This is what an “emergency” feels like. The imminent threat to life posed by the COVID-19 virus has prompted us to make radical changes to our lives – some of which could serve us well in the future.
The next few months will test many people like never before, especially those working in public-facing jobs in health and social care, teaching, retail, restaurants, hotels, events, leisure, entertainment and public transport. Businesses experiencing cash-flow difficulties (salaries, rent and loan payments falling due faster than revenues to pay them) are already laying off staff.
In supporting businesses, government must support the staff – employed and contracted – whose jobs are at risk, not just business owners. Similarly, as businesses adapt to becoming zero carbon, many more people’s jobs will be threatened, and they too must be supported in developing new skills for the new economy.
Now that many people are working from home, traffic levels have dropped dramatically, almost eliminating congestion and markedly reducing air pollution. That is good news for asthma suffers, but we all – especially children – are healthier for breathing cleaner air.
Employers have been frantically sorting out IT systems and learning new management practices to ensure home-working is productive. For many, home-working is not practical long term, but remote-working could be. Imagine if, in every town and larger village, there were serviced offices for people from different companies to work together. Workers could have all the facilities and social interaction of office life without a stressful and polluting commute.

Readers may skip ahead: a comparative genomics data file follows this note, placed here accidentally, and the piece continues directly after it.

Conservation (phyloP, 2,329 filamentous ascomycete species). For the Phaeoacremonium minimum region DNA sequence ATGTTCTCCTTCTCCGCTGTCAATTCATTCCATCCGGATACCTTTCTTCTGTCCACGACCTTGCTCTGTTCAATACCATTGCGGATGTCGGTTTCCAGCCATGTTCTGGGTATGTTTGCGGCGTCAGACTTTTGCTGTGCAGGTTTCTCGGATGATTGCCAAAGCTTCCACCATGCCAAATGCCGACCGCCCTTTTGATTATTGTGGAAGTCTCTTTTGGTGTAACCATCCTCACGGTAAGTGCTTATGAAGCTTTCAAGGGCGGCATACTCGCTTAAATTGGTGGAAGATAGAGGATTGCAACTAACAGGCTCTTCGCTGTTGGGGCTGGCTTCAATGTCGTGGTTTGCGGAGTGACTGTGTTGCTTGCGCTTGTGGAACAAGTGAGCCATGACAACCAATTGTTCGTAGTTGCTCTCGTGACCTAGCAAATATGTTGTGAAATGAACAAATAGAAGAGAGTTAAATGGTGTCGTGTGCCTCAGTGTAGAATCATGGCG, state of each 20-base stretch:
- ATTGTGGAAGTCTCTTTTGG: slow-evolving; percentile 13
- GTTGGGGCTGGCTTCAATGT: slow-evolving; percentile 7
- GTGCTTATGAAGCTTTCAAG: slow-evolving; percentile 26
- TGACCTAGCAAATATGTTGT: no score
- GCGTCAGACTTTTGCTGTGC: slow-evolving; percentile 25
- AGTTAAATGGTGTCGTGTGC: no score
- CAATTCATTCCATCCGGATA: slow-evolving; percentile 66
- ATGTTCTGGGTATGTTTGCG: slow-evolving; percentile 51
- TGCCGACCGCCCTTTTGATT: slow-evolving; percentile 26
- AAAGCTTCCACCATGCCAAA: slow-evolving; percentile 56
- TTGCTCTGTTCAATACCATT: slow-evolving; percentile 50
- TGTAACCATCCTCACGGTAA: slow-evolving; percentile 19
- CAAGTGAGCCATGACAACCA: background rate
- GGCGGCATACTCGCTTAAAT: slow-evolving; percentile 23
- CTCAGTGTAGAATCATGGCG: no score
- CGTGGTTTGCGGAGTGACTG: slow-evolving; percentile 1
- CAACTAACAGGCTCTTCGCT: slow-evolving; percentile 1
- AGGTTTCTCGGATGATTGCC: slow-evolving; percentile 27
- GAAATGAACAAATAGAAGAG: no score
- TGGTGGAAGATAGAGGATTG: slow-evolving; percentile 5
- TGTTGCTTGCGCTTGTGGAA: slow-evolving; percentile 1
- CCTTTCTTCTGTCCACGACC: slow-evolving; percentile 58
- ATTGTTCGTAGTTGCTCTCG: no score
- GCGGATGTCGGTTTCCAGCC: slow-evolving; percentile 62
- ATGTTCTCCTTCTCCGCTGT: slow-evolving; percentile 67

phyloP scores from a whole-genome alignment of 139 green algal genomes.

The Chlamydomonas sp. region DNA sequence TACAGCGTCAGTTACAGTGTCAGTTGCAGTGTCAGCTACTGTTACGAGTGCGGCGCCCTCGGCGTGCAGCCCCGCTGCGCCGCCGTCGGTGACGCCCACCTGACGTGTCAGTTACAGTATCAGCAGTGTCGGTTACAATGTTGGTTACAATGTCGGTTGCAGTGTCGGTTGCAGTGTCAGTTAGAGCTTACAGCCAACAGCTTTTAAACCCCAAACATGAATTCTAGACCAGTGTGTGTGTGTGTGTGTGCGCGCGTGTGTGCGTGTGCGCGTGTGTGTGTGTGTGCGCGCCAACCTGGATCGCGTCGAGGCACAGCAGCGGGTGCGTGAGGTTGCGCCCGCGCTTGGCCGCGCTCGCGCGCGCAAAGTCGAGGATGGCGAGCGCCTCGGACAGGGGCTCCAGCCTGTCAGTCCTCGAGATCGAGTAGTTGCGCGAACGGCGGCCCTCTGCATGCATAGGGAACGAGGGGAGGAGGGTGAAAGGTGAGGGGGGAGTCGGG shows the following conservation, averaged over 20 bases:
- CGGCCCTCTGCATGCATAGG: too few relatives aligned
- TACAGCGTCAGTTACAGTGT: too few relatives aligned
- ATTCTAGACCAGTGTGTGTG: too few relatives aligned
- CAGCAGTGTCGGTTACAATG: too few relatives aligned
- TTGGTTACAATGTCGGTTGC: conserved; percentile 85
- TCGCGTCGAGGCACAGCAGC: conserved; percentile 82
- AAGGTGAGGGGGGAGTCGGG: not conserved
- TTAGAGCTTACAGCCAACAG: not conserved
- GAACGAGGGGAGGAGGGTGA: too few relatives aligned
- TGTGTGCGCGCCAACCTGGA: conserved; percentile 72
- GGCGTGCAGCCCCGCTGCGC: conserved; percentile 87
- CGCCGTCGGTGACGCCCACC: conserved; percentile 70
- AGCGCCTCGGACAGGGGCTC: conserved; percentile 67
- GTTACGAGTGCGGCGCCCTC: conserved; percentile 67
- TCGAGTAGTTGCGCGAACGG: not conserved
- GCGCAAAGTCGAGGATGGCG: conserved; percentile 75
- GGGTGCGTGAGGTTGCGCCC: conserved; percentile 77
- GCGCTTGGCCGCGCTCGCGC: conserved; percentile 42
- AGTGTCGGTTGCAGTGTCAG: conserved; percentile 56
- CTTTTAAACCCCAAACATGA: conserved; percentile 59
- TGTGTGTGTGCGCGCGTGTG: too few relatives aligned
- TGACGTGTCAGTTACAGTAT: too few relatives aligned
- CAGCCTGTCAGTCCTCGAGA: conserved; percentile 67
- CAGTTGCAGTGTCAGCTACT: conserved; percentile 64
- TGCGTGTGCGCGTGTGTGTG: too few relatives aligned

Halfords announced a 30% rise in sales of folding bikes over recent weeks as more people choose to cycle instead of using public transport (mainly in London). Earlier it reported a 96% rise in sales of e-bikes over the Christmas period. This all adds weight to calls for government and the Greater Cambridge Partnership to invest much more and urgently to facilitate safe cycling everywhere. If somewhere is accessible by car, it should be accessible locally by cycle for anyone aged eight to eighty.
Will our response to this emergency equip us better to address the climate and air pollution emergencies?
This article was first published in the Cambridge Independent on 25 March 2020.